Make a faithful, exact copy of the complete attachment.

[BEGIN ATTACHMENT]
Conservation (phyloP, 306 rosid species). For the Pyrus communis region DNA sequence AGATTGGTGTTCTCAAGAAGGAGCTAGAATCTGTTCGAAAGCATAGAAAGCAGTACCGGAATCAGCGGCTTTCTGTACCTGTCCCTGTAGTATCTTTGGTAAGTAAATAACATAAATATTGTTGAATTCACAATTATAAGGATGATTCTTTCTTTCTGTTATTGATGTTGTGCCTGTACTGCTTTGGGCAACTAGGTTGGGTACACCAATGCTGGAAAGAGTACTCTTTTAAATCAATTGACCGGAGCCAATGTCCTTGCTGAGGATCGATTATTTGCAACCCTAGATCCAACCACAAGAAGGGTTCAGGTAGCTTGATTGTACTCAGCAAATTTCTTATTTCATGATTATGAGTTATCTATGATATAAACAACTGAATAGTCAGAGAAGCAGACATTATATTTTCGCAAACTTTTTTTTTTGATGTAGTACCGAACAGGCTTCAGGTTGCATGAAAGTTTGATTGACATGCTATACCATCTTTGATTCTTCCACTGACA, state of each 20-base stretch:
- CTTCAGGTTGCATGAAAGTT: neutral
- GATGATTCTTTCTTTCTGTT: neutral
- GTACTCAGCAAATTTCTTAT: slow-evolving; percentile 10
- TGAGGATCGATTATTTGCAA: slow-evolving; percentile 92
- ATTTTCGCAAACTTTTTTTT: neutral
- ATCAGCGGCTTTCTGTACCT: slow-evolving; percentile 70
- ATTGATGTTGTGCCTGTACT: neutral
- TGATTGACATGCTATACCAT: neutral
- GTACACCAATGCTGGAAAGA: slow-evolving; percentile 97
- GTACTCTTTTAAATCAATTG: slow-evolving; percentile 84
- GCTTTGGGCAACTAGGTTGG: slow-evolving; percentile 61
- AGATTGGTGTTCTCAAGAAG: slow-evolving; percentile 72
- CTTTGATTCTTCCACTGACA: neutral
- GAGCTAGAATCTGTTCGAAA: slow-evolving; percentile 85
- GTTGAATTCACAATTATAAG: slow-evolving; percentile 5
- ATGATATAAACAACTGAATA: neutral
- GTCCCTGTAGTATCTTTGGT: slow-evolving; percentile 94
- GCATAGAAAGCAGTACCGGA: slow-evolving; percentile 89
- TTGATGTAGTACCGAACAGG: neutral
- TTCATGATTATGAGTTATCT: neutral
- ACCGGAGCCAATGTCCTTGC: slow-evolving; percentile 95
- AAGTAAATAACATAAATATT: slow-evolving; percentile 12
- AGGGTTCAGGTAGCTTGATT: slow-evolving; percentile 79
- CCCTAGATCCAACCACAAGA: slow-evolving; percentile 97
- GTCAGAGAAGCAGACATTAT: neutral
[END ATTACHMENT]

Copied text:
Conservation (phyloP, 306 rosid species). For the Pyrus communis region DNA sequence AGATTGGTGTTCTCAAGAAGGAGCTAGAATCTGTTCGAAAGCATAGAAAGCAGTACCGGAATCAGCGGCTTTCTGTACCTGTCCCTGTAGTATCTTTGGTAAGTAAATAACATAAATATTGTTGAATTCACAATTATAAGGATGATTCTTTCTTTCTGTTATTGATGTTGTGCCTGTACTGCTTTGGGCAACTAGGTTGGGTACACCAATGCTGGAAAGAGTACTCTTTTAAATCAATTGACCGGAGCCAATGTCCTTGCTGAGGATCGATTATTTGCAACCCTAGATCCAACCACAAGAAGGGTTCAGGTAGCTTGATTGTACTCAGCAAATTTCTTATTTCATGATTATGAGTTATCTATGATATAAACAACTGAATAGTCAGAGAAGCAGACATTATATTTTCGCAAACTTTTTTTTTTGATGTAGTACCGAACAGGCTTCAGGTTGCATGAAAGTTTGATTGACATGCTATACCATCTTTGATTCTTCCACTGACA, state of each 20-base stretch:
- CTTCAGGTTGCATGAAAGTT: neutral
- GATGATTCTTTCTTTCTGTT: neutral
- GTACTCAGCAAATTTCTTAT: slow-evolving; percentile 10
- TGAGGATCGATTATTTGCAA: slow-evolving; percentile 92
- ATTTTCGCAAACTTTTTTTT: neutral
- ATCAGCGGCTTTCTGTACCT: slow-evolving; percentile 70
- ATTGATGTTGTGCCTGTACT: neutral
- TGATTGACATGCTATACCAT: neutral
- GTACACCAATGCTGGAAAGA: slow-evolving; percentile 97
- GTACTCTTTTAAATCAATTG: slow-evolving; percentile 84
- GCTTTGGGCAACTAGGTTGG: slow-evolving; percentile 61
- AGATTGGTGTTCTCAAGAAG: slow-evolving; percentile 72
- CTTTGATTCTTCCACTGACA: neutral
- GAGCTAGAATCTGTTCGAAA: slow-evolving; percentile 85
- GTTGAATTCACAATTATAAG: slow-evolving; percentile 5
- ATGATATAAACAACTGAATA: neutral
- GTCCCTGTAGTATCTTTGGT: slow-evolving; percentile 94
- GCATAGAAAGCAGTACCGGA: slow-evolving; percentile 89
- TTGATGTAGTACCGAACAGG: neutral
- TTCATGATTATGAGTTATCT: neutral
- ACCGGAGCCAATGTCCTTGC: slow-evolving; percentile 95
- AAGTAAATAACATAAATATT: slow-evolving; percentile 12
- AGGGTTCAGGTAGCTTGATT: slow-evolving; percentile 79
- CCCTAGATCCAACCACAAGA: slow-evolving; percentile 97
- GTCAGAGAAGCAGACATTAT: neutral